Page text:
Fact of the Day: 30th April

On this day in 1513 Edmund de la Pole, Yorkist pretender to the English throne, was executed on the orders of Henry VIII.

After the death of his older brother, Edmund became the leading Yorkist claimant to the throne. Nevertheless, he succeeded to the title Duke of Suffolk in 1491, though in 1493 Edmund’s title was demoted to the rank of Earl. He married Margaret, daughter of Sir Richard Scrope.


In 1501 the headstrong Edmund fled the Kingdom of England with the help of Sir James Tyrrell, who was subsequently executed for these actions. Edmund sought the help of Maximilian I, the Holy Roman Emperor.

In 1502 Maximillian agreed to a treaty not to back de la Pole should he make an attempt on the throne of England. In 1506, Maximilian’s son, Philip of Burgundy, was blown off course while sailing, and reluctantly and unexpectedly became a guest of Henry VII.


Needing to set sail again in order to claim his wife’s inheritance (Castile), he was persuaded by Henry to hand over the Earl of Suffolk. Henry agreed to the proviso that Suffolk would not be harmed and restricted himself to imprisoning the Earl. The next king, Henry VIII, did not feel bound to this agreement and had Suffolk executed in 1513.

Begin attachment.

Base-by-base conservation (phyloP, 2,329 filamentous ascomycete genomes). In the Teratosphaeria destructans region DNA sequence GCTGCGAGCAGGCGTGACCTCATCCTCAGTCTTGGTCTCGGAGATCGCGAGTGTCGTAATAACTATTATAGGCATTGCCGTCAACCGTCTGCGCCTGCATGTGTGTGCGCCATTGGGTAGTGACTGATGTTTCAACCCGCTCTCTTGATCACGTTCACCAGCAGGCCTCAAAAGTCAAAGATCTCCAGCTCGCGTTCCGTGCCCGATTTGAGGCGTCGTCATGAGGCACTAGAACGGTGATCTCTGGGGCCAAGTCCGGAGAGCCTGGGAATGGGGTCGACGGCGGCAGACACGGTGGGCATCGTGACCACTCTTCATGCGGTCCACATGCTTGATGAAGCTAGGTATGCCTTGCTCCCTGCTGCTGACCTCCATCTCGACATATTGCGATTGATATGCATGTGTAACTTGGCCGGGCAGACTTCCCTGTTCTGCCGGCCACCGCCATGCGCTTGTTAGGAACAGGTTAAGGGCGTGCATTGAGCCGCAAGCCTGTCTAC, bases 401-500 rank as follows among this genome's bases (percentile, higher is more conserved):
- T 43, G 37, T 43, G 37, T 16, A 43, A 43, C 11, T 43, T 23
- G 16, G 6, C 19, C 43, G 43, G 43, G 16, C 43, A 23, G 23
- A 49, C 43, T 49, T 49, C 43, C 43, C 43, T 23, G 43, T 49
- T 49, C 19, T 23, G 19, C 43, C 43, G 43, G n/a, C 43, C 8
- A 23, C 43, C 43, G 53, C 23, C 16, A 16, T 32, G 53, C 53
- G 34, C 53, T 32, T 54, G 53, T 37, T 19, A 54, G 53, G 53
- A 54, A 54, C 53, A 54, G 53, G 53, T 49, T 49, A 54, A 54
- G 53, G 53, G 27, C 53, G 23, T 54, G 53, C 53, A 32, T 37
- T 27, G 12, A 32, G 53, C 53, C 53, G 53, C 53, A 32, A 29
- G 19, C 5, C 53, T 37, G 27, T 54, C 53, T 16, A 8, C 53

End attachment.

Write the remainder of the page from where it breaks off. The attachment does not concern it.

Montaigne, in his “Essays”, said that Henry VII, in his will, instructed his son to put Suffolk to death immediately after his own decease, and he criticisd Henry for requiring that his son do what he himself would not do.


Fact of the day: 2nd February

On this day in 1461 Owen Tudor died. Owen Tudor was a Welsh soldier and courtier. He is particularly remembered for his role in founding England’s Tudor dynasty – including his relationship with, and his secret marriage to, Catherine of France, widow of King Henry V of England.

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Owen Tudor became an early casualty of the Wars of the Roses (1455–1487) between the House of Lancaster and the House of York. On 2 February 1461, as a man of advanced years, Owen led the Lancastrian forces at the Battle of Mortimer’s Cross against Edward, Earl of March. They were defeated. Owen was subsequently beheaded 4 February following at Hereford along with other prisoners, and buried there. He is said to have expected a reprieve because of his relationship with the former royal family. Owen reportedly was not convinced of his approaching death until the collar was ripped off his doublet by the executioner. At this point he is alleged to have said that “the head which used to lie in Queen Catherine’s lap would now lie in the executioner’s basket.”